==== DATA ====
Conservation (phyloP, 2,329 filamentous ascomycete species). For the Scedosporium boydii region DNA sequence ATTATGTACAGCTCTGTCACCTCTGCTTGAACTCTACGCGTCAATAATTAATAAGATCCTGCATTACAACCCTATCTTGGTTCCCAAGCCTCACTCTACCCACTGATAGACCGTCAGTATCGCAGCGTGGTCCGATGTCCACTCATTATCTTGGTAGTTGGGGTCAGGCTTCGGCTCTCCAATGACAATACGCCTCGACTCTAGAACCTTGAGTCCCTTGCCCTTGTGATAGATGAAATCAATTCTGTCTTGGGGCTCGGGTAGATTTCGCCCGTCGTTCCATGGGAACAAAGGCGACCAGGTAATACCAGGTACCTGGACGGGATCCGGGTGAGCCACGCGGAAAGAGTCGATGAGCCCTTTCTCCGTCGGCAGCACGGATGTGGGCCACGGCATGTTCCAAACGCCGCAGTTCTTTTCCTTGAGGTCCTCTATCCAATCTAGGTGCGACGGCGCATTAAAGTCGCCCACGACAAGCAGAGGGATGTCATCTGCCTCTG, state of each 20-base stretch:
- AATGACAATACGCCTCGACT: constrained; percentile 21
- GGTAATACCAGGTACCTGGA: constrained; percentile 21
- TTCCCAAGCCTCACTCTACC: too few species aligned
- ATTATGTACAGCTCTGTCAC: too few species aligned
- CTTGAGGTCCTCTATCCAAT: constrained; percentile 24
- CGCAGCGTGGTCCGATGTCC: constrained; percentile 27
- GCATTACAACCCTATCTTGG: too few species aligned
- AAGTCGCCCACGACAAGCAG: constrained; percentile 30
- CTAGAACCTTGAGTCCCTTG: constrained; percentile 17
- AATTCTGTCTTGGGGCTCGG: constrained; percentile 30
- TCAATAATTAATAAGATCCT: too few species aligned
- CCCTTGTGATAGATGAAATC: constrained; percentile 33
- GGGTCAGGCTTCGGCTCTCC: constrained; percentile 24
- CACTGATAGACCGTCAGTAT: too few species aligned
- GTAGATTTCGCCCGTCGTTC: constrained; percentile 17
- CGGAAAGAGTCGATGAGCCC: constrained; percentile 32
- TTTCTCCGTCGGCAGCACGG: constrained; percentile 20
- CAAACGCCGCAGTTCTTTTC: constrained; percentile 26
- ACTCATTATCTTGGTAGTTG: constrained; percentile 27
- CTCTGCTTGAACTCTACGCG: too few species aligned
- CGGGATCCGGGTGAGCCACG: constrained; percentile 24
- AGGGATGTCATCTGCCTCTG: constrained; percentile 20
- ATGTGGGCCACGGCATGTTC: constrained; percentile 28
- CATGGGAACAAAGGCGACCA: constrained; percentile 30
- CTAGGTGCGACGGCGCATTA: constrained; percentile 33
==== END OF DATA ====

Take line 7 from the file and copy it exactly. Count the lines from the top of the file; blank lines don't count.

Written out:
- CGCAGCGTGGTCCGATGTCC: constrained; percentile 27